Note: This review was first published on 27 July 2021.
The new MSI Clutch GM41 lightweight wireless gaming mouse is a familiar sight. With many manufacturers getting into the ultralight space, the Clutch GM41 joins an increasingly crowded market. At first glance, it reminds me a lot of the Razer Viper Ultimate, with a very similar shape and curves, and even an included wireless charging dock.
The Clutch GM41 is basically a larger Razer Viper Ultimate, both longer and with more pronounced curves that taper out toward the back. This leaves an ergonomic contour in the middle for resting your thumb and ring and pinky fingers. Its shape feels very comfortable, but this is a very big mouse that is best suited to those with larger hands. With a rather flat profile just like Razer's mouse, there isn't a prominent hump that can fill your palm, in case you prefer that. The shape is relatively versatile and can accommodate the palm and claw grips. However, it's less suitable for the fingertip grip because of how long it is, which leaves no room between the back of the mouse and your palm for you to pull it down.
The side grips are coated in diamond-patterned rubber, which helps provide some extra purchase. Overall, the mouse is pretty solidly built, with no flexing, creaking or rattling. The scroll wheel has well-defined notches for precise adjustments, but it emits an audible noise even when scrolling slowly. The buttons are really well done however, with nice and crisp Omron switches rated for 60 million clicks. There is minimal post-travel too, both on the primary and side buttons. The mouse feet offer a smooth, unfettered glide right out of the box, and I don't see anyone having any issues with them.
At 74g, the mouse isn't exactly on the cutting-edge of weight reduction, but it does the job well and is nimble enough for quick adjustments without feeling cumbersome. The sensor is a PixArt PMW3370, a 20,000 DPI flagship that offers up to 50G of acceleration and 400 IPS tracking. As expected, tracking is flawless, with no noticeable acceleration or jitter. A DPI button at the bottom lets you toggle between different DPI stages.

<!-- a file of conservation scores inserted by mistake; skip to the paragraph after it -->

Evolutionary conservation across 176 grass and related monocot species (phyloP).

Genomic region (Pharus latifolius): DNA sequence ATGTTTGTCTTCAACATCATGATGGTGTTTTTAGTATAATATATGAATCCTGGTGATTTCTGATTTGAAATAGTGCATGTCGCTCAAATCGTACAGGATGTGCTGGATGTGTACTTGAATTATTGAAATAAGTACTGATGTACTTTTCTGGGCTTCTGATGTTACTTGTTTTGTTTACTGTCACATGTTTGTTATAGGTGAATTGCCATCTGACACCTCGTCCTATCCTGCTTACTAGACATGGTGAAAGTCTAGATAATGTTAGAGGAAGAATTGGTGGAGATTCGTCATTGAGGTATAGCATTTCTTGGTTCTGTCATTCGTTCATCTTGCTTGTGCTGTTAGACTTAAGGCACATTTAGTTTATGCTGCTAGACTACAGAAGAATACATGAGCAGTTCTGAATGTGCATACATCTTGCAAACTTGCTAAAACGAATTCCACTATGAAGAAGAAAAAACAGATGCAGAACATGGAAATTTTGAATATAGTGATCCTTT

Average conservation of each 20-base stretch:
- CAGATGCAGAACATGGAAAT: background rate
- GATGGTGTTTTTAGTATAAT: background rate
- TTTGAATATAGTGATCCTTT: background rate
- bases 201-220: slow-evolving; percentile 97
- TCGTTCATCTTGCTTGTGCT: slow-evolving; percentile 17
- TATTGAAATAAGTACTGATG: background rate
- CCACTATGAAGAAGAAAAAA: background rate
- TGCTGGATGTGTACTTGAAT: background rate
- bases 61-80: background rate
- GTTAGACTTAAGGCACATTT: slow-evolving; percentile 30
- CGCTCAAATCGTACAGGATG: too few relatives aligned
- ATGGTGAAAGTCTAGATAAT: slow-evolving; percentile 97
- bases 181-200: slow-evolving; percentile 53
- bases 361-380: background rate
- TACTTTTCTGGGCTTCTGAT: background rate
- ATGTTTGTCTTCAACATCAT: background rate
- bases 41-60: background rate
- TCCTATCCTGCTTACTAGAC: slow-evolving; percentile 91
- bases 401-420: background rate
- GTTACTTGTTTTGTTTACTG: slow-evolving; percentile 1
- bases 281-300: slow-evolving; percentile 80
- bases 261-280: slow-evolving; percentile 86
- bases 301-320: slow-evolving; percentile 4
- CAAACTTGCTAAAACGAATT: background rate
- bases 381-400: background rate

The wireless version of the Clutch GM41 comes with its own dedicated charging dock and 2.4GHz USB dongle, not unlike the Razer Viper Ultimate. The dock is tiny and will fit anywhere on your desk, so you don't have to worry about it occupying too much space. It's a welcome convenience compared to manually plugging the mouse into your system. The rubber base could be a lot more stable though, and it doesn't grip your desk as well as I'd like.
You can insert the dongle into the dock as well to bring it closer to the mouse, in case your PC is too far away. Wireless performance is smooth and seamless, and I didn't experience any drops in connection or input lag. MSI is claiming up to 80 hours of battery life on a full charge, and 9 hours of use after just 10 minutes, which is neat if you need to recharge in a hurry.
You can charge the mouse either by mounting it on the dock or connecting the included FriXionFree cable, which unfortunately still uses a dated micro-USB connection. The cable doesn't really live up to its name though, and it's a stiff braided cable that drags plenty.
RGB lighting on the mouse is relatively muted and limited to just the MSI dragon logo on the back. You can customise it in the MSI Dragon Center software, although you'll have to click through lengthy Terms of Service agreements before you get to use it. You're then put through a rather long load time before the software starts up. The interface itself is rudimentary and rough around the edges, and navigating it feels less than intuitive and a little buggy. It gets the job done, but MSI could really polish it up a little.
At S$109, the Clutch GM41 Lightweight Wireless offers great bang for your buck. It's significantly cheaper than the Razer Viper Ultimate, while still offering a near-identical feature set. If you're in the market for an affordable wireless mouse, you might want to give the Clutch GM41 a look. The stiff, braided cable is a bit of a letdown, but it doesn't matter too much on a wireless mouse anyway, and MSI has checked most of the right boxes.